Dennis Ang is animated as he speaks of a new year and reveals his hope for 2019. It is not a resolution dreamed and declared in the dying moments of 2018 – it is a hope founded in faith and focuses on a tiny, weathered 119-year-old church in Krambach.
Krambach Presbyterian Church sits gently in the landscape next to Krambach Public School. Its footprint is small, its exterior is tired, and the interior offers vintage styling that stamps its place in history. Dennis sees its age, knows its heritage, but seeks only to talk with passion about its future in the Krambach community.
This is a terrific community; it’s pretty vibrant for such a small place, and most things focus around the pub. Things are happening all the time either at the school, hall, the markets, in the fire brigade, and it is a wonderful community to call home.
For three years I have taught scripture at the school, and now just feels like the right time for the church to increase its connection to the community and offer services twice a month.
It’s exciting, and the fact that Krambach is such a vibrant community gives me hope the church will be embraced. This time next year I hope to see a full church with people of all ages, to hear the laughter of children, with us planning for full-time services, instead of twice a month!
What is driving your passion to grow the church community in Krambach?
Churches are closing. You go into some churches now, the dying churches, and there are no young people, no families, and some of the people in those congregations are happy with that – as long as it stays the same for them – until it comes time for their funeral, then they are happy. I am not happy with that.
As the school scripture teacher, I have been very encouraged by the eagerness of the children, and the acceptance of the staff and the acceptance of the parents, so I think the time is right for us to grow the church community by offering more services.
The services will respond to the needs of the people; we know people need God, we know they need the gospel, but how they receive the Word will be according to what they want. So if they want services in the church, that’s great; if they want services outside under the trees, we can do that.
How do you see God at work and is He working differently than 10, 20 or 119 years ago?
God is unchanging and works in the hearts of people in the same way He has always done. It is people and society that have changed; we are much more secular, and religion has given itself a pretty bad name.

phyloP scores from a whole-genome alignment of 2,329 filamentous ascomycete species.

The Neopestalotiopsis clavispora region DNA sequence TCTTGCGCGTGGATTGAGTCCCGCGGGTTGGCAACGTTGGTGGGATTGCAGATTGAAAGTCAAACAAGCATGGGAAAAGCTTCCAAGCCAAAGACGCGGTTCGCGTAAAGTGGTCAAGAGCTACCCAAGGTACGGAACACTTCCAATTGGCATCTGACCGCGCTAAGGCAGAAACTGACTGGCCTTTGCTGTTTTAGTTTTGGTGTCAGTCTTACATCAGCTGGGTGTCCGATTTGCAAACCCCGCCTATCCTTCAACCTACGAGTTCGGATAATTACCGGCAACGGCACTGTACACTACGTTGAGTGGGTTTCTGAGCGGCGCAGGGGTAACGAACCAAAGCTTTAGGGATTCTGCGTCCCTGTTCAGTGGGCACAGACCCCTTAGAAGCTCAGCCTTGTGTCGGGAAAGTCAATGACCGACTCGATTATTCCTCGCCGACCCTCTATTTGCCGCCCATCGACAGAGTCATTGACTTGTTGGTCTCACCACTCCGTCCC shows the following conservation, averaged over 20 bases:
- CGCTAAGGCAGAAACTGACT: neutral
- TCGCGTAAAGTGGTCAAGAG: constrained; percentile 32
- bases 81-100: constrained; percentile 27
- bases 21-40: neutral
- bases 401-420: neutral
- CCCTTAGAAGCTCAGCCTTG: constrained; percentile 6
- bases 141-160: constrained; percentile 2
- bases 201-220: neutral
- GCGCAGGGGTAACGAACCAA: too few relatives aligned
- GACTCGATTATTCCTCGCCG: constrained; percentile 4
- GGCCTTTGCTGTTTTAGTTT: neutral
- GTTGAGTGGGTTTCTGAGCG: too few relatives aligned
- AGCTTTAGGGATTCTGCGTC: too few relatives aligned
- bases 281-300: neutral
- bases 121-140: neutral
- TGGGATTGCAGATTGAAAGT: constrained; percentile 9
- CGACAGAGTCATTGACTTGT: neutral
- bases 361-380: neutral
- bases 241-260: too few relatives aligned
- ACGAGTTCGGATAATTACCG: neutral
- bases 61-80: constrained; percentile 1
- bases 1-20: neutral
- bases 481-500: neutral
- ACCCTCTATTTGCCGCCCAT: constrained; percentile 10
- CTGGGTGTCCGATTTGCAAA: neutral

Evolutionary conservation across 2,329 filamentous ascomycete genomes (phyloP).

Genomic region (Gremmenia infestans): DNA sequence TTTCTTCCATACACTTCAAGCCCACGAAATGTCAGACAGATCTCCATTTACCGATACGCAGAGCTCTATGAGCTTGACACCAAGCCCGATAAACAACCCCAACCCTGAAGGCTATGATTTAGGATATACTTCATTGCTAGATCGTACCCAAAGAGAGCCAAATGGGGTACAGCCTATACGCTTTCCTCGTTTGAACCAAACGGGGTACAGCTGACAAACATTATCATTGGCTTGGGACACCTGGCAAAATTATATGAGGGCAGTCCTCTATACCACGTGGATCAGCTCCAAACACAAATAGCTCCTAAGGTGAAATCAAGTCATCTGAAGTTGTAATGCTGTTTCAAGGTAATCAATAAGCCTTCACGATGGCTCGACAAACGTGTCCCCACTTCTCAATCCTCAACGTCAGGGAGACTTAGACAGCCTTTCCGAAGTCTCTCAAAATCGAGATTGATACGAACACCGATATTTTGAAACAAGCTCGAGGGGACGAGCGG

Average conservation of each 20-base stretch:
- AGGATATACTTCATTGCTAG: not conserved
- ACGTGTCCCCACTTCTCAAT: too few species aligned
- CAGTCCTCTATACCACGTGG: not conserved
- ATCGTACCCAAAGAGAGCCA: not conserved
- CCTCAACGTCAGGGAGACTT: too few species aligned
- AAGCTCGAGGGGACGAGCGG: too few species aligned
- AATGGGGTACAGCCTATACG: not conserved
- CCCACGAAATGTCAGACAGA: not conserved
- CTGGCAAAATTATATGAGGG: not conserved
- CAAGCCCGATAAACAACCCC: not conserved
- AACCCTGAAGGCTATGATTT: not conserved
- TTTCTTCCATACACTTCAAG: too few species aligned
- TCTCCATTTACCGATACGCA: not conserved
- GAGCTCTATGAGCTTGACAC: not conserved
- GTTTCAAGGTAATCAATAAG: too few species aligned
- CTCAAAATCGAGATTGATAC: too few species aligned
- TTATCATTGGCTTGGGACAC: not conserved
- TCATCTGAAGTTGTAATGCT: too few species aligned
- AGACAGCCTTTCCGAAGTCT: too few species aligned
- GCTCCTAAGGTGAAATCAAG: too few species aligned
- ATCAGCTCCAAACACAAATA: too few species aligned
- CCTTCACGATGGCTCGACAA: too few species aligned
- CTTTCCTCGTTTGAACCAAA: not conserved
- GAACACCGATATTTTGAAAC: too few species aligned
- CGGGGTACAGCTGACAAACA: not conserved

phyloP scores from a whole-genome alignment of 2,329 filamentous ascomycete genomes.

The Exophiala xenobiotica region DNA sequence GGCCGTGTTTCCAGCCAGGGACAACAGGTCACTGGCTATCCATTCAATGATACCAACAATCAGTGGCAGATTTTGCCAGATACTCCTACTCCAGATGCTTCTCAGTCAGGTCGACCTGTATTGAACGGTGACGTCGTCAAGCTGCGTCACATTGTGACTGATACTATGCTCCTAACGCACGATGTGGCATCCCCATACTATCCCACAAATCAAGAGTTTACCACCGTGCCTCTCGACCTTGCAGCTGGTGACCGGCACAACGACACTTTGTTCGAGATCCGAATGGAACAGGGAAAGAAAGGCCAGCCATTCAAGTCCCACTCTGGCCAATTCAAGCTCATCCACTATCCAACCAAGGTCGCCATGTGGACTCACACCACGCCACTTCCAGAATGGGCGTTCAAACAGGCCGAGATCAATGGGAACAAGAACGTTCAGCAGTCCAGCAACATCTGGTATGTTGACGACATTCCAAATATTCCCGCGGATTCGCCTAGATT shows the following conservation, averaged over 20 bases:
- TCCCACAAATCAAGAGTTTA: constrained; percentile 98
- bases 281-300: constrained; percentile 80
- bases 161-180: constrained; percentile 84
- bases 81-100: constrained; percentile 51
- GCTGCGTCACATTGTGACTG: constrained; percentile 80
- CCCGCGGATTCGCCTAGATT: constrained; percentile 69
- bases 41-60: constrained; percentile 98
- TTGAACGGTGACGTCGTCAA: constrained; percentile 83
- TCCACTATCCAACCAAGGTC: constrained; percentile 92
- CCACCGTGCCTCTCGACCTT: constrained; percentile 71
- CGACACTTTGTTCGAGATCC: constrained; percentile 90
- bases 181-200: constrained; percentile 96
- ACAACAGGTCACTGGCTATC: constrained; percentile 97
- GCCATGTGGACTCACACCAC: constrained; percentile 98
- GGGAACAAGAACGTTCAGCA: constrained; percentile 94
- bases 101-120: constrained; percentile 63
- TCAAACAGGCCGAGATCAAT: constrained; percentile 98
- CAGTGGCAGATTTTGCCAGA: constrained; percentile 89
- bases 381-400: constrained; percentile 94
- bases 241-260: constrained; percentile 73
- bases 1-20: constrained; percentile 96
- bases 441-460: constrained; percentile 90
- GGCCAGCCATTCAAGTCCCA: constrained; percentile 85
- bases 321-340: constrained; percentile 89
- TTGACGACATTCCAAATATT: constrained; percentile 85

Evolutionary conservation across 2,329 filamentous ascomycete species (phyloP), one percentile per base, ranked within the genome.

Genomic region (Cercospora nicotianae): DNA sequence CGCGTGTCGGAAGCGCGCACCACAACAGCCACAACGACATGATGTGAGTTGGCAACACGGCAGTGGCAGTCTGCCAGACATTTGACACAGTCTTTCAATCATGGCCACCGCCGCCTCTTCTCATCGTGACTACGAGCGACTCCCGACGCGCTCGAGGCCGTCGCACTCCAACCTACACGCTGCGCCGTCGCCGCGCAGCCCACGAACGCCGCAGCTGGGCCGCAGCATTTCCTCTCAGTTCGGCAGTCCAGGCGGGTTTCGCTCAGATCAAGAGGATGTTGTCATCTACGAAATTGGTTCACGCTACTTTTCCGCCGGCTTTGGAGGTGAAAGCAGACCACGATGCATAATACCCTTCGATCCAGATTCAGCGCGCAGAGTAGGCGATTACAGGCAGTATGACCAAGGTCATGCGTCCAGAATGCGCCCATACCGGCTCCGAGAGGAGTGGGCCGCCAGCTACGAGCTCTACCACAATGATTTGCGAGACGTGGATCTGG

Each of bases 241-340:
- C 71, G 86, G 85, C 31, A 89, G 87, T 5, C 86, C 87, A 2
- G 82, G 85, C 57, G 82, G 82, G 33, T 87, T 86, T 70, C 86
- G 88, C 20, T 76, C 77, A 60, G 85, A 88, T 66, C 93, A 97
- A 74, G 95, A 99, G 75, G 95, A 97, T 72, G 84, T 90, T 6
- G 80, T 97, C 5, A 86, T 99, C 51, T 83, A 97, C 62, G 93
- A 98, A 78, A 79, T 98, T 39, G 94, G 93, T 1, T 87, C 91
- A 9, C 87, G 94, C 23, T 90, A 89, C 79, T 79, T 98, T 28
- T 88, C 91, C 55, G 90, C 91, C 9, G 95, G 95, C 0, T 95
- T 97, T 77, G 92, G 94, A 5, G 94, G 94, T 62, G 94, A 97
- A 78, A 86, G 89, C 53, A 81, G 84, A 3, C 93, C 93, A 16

I’m going on 70, so I’ve been around for a while and hopefully, I’ll be around for a little bit longer! I see it as my duty, but more than that, I see it as a privilege to share the gospel with this community – I’m not always good at it, but I try! I’ll be preaching along with locals Doug Smith, John Thompson, Bill Blakie, Wade King and Pastor Paul Smith of Wingham Presbyterian Church.
Rob Archinal stands outside the church and laughs loudly as he shares memories of his January 1994 wedding in the church in searing heat. He is intimately connected to the building and passionate about contributing to an exciting new chapter in its story. Rob, why is it important to keep the church doors open to people?
I’ve got a bit of a passion for this church and small churches, because I think it’s easier to connect and build genuine relationships with people. A small church is intimate, and by God’s grace this church has never shut its doors – it’s been at a very low ebb at times, but it’s never shut its doors.
A community needs a church to have its doors open so people can come if they would like to, and we want people to come as they are – however they feel comfortable – to meet with people in our community and hear about Jesus.
What does your faith add to your life?
My faith gives me absolute hope that no matter what happens, everything will be OK, and it’s that hope I want other people to have in their lives. It’s powerful and life changing. When I was young, if someone had told me that I would be a Christian attending church, I would have laughed them out of the room! I was anti-Christianity, because I thought church was just religious rules and traditions, but when I read what Jesus said, it changed my life.
A bloke once said to me, “You won’t like me because I think the trouble with the world is religion”, and I said, “That’s what Jesus said!” We really want people to see Jesus and not religion.
Pastor Paul Smith of Wingham Presbyterian Church encourages Dennis and Rob in their passion to increase services and desire to grow people’s faith in community with others. He is excited and hopes the community will come and see.
God is love, and He created us to love and serve others. In a church community there are opportunities to grow and when you look at the New Testament, it’s the body of Christ, it’s about working together, bringing those different gifts to help one another.
As a pastor I am biased, but a church community gives you the opportunity to do life with people. To be loved, supported and challenged – you are going to be given opportunities to forgive other people, and you are going to be given opportunities to serve others. I really hope that in time the people in this area will say, this is our home church, this is our community, and this is where we want to serve and come to know God.
Krambach Presbyterian Church will open for services at 9:30am on the second and fourth Sunday of the month.